Entrance to the Barn Dojo....

Wednesday, February 13, 2013

What's wrong with this bunkai?

I've been watching a lot of bunkai recently. It seems everybody and his brother is putting out videos of bunkai. One guy out there seems to put out half a dozen short bunkai clips a week, and none of them seem very effective. Another guy has these "martial minutes" where he gives these techniques cute names, though the techniques only seem to have a remote resemblance to the katas. I've started to get discouraged.

Here's a video of Seiunchin bunkai by Morio Higaonna:


What's wrong with this bunkai? In the first sequence, since Higaonna sensei takes the kata apart move by move, there's nothing lethal about the first move--the hands coming up and then down again to deal with a double wrist grab--so he puts in a front kick to the opponent's groin. He doesn't even get the opponent to release his grab until he kicks him! And the front kick he employs is not in the kata! Bunkai is supposed to be an analysis of kata. Horse stance is not a good kicking stance either. He also doesn't move off line. The kata shows one stepping in at an angle.

Where Seiunchin bunkai begins.
In the next move, Higaonna sensei steps to the outside of the opponent's right punch. Again, the kata does not step this way when it shows off-line movement. Then he blocks the punch with the palm-up movement, followed by a grab of the arm. Then he attacks the opponent's ribs with a "nukite" finger strike. One problem here is that the finger strike is not very lethal when aimed at the ribs. The other problem is that it's easily thwarted in this position--the attacker need only bend his elbow down to cover the ribs.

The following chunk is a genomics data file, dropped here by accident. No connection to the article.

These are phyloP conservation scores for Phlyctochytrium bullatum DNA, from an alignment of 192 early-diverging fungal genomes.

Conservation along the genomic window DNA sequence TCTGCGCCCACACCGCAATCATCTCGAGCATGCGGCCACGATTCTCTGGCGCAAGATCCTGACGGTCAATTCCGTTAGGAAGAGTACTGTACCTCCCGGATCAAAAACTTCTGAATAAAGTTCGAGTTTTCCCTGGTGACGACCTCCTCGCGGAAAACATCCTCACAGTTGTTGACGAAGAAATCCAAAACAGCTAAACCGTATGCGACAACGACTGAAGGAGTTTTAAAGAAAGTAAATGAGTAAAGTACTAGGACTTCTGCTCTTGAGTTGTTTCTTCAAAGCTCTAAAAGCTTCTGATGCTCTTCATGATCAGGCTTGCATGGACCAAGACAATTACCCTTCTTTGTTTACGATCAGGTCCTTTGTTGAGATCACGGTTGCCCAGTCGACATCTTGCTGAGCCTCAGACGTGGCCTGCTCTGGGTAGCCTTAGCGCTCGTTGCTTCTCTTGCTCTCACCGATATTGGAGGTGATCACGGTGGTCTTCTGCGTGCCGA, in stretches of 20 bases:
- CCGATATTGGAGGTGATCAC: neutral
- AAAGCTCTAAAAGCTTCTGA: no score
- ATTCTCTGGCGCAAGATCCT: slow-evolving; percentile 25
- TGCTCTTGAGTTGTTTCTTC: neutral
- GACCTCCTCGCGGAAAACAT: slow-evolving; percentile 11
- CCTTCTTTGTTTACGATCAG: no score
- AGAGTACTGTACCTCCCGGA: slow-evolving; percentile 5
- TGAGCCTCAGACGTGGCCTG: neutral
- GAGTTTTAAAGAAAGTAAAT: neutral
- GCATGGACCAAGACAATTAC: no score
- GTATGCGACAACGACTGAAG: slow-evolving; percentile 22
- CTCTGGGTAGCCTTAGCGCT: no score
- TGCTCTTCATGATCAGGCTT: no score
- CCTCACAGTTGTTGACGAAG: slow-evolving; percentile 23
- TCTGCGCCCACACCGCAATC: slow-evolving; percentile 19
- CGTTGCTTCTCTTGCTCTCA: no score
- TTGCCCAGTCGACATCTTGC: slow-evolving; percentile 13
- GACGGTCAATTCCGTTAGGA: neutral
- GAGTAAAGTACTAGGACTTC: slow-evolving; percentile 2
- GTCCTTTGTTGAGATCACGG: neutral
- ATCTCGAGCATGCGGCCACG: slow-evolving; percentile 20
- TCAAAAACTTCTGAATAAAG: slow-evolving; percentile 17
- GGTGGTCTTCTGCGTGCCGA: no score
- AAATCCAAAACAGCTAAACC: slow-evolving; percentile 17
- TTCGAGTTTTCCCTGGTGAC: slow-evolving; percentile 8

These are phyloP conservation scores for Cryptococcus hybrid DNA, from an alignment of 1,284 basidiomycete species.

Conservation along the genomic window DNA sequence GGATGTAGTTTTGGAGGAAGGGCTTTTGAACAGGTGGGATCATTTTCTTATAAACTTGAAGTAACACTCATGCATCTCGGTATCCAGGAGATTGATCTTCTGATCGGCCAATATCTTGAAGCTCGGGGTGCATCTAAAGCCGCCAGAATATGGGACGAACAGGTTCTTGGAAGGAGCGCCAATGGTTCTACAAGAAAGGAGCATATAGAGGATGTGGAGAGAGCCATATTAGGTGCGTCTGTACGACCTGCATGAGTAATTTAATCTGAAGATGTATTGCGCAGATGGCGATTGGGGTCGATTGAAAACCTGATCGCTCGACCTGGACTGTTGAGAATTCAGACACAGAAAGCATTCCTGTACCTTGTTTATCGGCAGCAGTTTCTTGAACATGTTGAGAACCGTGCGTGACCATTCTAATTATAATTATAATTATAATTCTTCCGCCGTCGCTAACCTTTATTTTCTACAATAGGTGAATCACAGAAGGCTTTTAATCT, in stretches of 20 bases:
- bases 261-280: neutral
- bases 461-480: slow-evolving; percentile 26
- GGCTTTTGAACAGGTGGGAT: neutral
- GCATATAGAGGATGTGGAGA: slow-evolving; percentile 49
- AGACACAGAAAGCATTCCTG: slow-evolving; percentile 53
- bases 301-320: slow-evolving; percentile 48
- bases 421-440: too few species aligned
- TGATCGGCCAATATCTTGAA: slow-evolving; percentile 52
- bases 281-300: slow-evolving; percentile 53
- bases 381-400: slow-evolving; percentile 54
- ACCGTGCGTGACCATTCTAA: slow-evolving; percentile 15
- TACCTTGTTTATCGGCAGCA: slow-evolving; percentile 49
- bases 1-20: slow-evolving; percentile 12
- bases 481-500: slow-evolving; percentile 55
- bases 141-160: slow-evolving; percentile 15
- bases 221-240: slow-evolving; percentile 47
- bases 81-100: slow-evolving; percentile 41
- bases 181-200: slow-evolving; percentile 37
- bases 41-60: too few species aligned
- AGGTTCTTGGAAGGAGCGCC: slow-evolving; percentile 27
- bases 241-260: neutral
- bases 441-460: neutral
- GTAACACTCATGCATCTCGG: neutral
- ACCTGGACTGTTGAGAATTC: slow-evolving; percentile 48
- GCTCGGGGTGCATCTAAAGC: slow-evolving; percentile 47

First step forward in Seiunchin.
The problem with the third sequence is that it doesn't look anything like kata. He does not shift back into cat stance against the opponent. Why the hands are shown together in kata is not at all clear, because they aren't in his bunkai! And then he pushes and punches to the attacker's chest--again, not very lethal.

Bringing the head down.
In the fourth sequence Higaonna sensei shows, he blocks the attacker's right punch with his left open hand and then attacks with his right rising elbow. This is also confusing, because Higaonna sensei doesn't step back as in the kata movement--in fact, when he finishes the technique the wrong foot is forward. And it's questionable whether the elbow attack would even reach the opponent in this case. Perhaps that's why he pushes the attacker away at the end--out of frustration.

Grabbing the head.
So how do so many people get it wrong--because Higaonna sensei has a lot of followers!? I think there are a number of reasons. One: They look at kata as individual and isolated techniques, instead of combinations or sequences of moves that go together. Two: When they practice bunkai against a partner in the dojo, they don't try to see how the opponent would react to any of the techniques. Since they don't actually connect with the opponent, the opponent ends up standing there as stiff as a makiwara. Three: They don't look for the techniques to be lethal. When the technique is lethal, it usually involves an attack to the head or neck.